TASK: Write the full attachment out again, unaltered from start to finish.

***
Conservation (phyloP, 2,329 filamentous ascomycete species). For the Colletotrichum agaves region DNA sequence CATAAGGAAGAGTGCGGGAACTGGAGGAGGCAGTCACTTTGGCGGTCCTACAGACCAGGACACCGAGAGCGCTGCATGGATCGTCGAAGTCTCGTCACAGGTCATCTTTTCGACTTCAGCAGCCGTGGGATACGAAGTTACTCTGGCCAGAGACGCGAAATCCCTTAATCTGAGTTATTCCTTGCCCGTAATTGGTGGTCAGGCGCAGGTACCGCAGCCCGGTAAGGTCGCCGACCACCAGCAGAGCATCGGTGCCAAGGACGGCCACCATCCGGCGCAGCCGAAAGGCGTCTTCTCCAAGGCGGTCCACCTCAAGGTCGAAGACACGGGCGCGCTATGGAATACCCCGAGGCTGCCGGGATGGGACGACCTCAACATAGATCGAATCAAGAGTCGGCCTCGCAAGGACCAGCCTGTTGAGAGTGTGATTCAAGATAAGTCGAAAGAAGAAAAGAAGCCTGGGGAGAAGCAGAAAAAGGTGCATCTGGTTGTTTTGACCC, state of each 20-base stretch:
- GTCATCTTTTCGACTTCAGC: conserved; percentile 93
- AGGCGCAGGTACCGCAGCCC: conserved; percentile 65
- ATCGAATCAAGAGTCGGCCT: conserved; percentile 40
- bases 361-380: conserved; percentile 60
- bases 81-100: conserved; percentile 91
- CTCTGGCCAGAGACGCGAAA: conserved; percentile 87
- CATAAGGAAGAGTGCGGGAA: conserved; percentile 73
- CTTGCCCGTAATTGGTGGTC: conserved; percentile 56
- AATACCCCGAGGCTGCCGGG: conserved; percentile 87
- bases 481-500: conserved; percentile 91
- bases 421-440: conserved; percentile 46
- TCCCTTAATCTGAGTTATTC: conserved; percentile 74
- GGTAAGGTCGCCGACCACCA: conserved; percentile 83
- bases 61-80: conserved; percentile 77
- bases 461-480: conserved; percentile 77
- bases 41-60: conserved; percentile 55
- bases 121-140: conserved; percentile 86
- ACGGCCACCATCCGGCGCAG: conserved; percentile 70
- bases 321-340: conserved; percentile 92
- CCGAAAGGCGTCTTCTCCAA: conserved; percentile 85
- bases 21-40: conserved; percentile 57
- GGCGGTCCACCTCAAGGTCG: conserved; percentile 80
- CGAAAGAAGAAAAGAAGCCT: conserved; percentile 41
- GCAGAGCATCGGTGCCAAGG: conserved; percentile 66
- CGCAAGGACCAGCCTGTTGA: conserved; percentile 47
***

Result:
Conservation (phyloP, 2,329 filamentous ascomycete species). For the Colletotrichum agaves region DNA sequence CATAAGGAAGAGTGCGGGAACTGGAGGAGGCAGTCACTTTGGCGGTCCTACAGACCAGGACACCGAGAGCGCTGCATGGATCGTCGAAGTCTCGTCACAGGTCATCTTTTCGACTTCAGCAGCCGTGGGATACGAAGTTACTCTGGCCAGAGACGCGAAATCCCTTAATCTGAGTTATTCCTTGCCCGTAATTGGTGGTCAGGCGCAGGTACCGCAGCCCGGTAAGGTCGCCGACCACCAGCAGAGCATCGGTGCCAAGGACGGCCACCATCCGGCGCAGCCGAAAGGCGTCTTCTCCAAGGCGGTCCACCTCAAGGTCGAAGACACGGGCGCGCTATGGAATACCCCGAGGCTGCCGGGATGGGACGACCTCAACATAGATCGAATCAAGAGTCGGCCTCGCAAGGACCAGCCTGTTGAGAGTGTGATTCAAGATAAGTCGAAAGAAGAAAAGAAGCCTGGGGAGAAGCAGAAAAAGGTGCATCTGGTTGTTTTGACCC, state of each 20-base stretch:
- GTCATCTTTTCGACTTCAGC: conserved; percentile 93
- AGGCGCAGGTACCGCAGCCC: conserved; percentile 65
- ATCGAATCAAGAGTCGGCCT: conserved; percentile 40
- bases 361-380: conserved; percentile 60
- bases 81-100: conserved; percentile 91
- CTCTGGCCAGAGACGCGAAA: conserved; percentile 87
- CATAAGGAAGAGTGCGGGAA: conserved; percentile 73
- CTTGCCCGTAATTGGTGGTC: conserved; percentile 56
- AATACCCCGAGGCTGCCGGG: conserved; percentile 87
- bases 481-500: conserved; percentile 91
- bases 421-440: conserved; percentile 46
- TCCCTTAATCTGAGTTATTC: conserved; percentile 74
- GGTAAGGTCGCCGACCACCA: conserved; percentile 83
- bases 61-80: conserved; percentile 77
- bases 461-480: conserved; percentile 77
- bases 41-60: conserved; percentile 55
- bases 121-140: conserved; percentile 86
- ACGGCCACCATCCGGCGCAG: conserved; percentile 70
- bases 321-340: conserved; percentile 92
- CCGAAAGGCGTCTTCTCCAA: conserved; percentile 85
- bases 21-40: conserved; percentile 57
- GGCGGTCCACCTCAAGGTCG: conserved; percentile 80
- CGAAAGAAGAAAAGAAGCCT: conserved; percentile 41
- GCAGAGCATCGGTGCCAAGG: conserved; percentile 66
- CGCAAGGACCAGCCTGTTGA: conserved; percentile 47